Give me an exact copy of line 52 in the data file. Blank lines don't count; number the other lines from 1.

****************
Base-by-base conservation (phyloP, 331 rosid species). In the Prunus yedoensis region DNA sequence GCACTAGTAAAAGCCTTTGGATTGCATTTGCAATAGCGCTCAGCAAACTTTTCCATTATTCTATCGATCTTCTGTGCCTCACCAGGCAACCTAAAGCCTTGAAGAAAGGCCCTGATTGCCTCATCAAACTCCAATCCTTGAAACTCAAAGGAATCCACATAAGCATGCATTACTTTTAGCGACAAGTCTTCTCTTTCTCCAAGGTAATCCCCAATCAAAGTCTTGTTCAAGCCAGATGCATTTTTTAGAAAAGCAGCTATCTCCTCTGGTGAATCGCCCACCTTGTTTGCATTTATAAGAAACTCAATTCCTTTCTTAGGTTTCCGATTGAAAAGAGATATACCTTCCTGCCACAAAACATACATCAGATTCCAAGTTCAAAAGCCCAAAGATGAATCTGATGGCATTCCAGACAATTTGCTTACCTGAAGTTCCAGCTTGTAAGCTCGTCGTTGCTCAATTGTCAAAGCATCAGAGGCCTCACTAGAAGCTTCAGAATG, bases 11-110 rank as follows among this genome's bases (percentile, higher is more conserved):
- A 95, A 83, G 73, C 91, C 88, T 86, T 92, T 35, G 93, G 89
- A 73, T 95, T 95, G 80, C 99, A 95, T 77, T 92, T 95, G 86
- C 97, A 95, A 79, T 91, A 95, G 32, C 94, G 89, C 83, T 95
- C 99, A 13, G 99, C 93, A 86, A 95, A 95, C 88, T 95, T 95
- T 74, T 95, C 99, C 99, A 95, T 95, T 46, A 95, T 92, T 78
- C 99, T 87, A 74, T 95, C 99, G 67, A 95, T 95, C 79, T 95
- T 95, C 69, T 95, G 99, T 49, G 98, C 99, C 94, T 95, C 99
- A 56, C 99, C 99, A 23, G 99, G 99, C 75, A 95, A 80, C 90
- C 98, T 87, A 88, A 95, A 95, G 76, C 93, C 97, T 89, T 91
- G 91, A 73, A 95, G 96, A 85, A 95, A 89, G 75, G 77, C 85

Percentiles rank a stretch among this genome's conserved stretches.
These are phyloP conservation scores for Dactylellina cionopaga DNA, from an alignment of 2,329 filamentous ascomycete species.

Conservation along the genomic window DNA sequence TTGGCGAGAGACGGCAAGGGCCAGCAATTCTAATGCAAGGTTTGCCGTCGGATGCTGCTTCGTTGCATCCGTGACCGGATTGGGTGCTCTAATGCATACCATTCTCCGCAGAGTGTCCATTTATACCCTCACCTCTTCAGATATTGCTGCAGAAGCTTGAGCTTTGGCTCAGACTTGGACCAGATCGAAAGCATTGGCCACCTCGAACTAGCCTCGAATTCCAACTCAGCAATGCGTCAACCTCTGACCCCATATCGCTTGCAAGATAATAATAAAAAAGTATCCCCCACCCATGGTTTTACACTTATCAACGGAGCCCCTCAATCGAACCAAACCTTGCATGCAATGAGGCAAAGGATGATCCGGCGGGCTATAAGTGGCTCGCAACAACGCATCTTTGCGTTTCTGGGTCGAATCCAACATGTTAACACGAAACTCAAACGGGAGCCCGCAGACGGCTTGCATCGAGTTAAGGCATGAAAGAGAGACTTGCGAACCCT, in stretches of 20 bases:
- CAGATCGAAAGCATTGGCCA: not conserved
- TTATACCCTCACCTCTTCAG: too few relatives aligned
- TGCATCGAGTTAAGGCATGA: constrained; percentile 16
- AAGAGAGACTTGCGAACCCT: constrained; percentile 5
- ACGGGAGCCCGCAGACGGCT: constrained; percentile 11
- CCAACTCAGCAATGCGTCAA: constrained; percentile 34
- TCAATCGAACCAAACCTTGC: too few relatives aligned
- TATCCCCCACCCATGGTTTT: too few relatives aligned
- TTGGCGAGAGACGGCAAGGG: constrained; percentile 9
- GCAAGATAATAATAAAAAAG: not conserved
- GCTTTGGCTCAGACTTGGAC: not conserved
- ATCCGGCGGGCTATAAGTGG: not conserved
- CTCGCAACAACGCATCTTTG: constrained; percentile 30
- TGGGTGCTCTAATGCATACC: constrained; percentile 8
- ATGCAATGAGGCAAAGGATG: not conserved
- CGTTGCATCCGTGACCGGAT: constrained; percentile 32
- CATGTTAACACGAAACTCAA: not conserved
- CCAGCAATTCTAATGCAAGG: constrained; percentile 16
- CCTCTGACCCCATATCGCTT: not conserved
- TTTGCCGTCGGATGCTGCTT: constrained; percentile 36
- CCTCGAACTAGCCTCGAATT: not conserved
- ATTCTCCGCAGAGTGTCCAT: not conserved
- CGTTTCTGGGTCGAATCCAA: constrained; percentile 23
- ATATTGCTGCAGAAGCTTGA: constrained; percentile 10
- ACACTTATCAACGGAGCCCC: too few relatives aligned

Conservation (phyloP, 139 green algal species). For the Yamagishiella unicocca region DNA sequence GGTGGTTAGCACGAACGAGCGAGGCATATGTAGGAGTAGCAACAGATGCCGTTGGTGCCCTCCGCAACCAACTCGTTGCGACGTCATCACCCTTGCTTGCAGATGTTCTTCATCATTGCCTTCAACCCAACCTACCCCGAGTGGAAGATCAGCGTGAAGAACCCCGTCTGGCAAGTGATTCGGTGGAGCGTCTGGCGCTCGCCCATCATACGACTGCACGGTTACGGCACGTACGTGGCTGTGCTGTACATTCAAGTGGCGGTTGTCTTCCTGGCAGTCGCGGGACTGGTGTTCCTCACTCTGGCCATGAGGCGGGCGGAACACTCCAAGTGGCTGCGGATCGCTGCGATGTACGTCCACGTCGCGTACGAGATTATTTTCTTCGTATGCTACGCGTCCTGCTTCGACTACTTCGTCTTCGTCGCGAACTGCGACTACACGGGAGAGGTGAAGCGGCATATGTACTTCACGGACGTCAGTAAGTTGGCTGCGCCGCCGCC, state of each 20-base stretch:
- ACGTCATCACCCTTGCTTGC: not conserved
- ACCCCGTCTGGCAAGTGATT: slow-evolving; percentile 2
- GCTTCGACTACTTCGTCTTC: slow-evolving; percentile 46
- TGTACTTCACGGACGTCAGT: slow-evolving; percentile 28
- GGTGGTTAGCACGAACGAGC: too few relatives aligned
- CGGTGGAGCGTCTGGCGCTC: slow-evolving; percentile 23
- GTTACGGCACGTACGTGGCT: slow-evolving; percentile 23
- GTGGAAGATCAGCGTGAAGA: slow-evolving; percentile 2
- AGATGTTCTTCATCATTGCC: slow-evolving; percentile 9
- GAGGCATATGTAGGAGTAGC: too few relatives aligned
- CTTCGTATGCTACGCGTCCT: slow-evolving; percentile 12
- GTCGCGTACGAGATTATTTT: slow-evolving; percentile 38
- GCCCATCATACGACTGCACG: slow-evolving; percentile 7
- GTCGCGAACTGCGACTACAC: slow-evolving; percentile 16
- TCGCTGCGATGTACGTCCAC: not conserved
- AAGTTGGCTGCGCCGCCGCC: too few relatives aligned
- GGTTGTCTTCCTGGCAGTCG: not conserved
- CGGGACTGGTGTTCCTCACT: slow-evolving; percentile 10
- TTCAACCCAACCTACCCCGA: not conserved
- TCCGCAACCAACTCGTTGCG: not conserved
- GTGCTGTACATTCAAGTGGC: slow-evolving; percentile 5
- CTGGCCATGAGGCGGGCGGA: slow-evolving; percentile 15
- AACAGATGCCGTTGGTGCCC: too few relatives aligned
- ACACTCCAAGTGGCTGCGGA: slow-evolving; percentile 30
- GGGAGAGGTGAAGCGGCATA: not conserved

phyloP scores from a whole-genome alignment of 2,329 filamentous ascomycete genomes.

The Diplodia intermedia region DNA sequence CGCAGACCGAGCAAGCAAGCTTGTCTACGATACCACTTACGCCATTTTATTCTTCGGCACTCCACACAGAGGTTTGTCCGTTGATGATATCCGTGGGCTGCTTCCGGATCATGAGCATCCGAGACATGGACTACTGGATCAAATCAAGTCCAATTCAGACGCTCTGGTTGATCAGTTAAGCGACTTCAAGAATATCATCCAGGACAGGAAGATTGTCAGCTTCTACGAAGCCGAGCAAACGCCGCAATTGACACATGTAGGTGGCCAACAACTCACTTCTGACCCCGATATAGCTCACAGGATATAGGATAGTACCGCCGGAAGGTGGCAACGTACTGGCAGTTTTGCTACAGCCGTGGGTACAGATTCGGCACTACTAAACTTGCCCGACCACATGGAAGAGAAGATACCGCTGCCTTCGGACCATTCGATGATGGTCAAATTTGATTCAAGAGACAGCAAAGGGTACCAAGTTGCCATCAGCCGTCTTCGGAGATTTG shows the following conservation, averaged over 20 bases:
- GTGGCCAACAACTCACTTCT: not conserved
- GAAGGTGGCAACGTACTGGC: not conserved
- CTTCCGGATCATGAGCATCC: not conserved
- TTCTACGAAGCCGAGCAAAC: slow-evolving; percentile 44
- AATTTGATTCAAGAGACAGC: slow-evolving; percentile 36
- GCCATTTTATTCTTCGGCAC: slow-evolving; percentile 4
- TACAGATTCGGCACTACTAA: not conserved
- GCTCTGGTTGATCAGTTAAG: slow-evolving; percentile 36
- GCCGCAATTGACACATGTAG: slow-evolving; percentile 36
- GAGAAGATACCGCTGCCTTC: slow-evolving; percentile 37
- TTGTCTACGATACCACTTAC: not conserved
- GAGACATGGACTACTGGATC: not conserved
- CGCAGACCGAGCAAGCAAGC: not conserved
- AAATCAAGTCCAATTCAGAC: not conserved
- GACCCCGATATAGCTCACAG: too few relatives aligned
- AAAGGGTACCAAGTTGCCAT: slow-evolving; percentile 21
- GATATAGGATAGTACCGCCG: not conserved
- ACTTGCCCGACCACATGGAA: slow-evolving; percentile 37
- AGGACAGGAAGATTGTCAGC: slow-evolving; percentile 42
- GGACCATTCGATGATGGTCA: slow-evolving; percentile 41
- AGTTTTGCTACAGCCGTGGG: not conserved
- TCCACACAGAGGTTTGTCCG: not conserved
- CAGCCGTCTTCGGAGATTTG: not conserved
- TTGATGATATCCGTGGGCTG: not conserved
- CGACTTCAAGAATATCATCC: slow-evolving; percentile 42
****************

- GTCGCGTACGAGATTATTTT: slow-evolving; percentile 38